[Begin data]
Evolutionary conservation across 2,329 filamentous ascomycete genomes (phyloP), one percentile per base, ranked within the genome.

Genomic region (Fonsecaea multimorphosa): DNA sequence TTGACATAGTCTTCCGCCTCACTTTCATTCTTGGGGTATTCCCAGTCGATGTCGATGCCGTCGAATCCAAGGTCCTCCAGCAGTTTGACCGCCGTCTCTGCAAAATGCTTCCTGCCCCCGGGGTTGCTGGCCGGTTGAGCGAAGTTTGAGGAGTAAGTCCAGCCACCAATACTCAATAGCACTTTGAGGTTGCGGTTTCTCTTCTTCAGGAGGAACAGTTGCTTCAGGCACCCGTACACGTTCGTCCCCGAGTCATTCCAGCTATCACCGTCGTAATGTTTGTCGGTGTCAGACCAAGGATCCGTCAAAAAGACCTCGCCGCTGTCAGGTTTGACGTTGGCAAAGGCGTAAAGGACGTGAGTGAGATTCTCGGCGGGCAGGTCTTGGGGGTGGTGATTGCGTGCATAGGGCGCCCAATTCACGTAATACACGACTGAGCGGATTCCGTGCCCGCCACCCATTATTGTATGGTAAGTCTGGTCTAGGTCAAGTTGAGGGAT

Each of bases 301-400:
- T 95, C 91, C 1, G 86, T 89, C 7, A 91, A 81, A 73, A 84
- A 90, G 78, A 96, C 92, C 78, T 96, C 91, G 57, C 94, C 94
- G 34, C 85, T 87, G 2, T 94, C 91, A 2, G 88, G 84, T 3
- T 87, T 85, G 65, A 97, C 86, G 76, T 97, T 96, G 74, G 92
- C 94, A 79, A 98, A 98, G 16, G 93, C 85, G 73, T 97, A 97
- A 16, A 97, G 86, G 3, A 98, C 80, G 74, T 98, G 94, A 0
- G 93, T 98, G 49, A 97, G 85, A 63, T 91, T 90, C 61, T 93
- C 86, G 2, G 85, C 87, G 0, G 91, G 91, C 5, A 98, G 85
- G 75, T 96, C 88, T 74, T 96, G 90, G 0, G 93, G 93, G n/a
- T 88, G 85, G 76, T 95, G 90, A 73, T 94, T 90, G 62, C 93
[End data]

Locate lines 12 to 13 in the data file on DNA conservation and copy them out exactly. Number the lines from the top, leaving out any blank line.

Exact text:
- G 75, T 96, C 88, T 74, T 96, G 90, G 0, G 93, G 93, G n/a
- T 88, G 85, G 76, T 95, G 90, A 73, T 94, T 90, G 62, C 93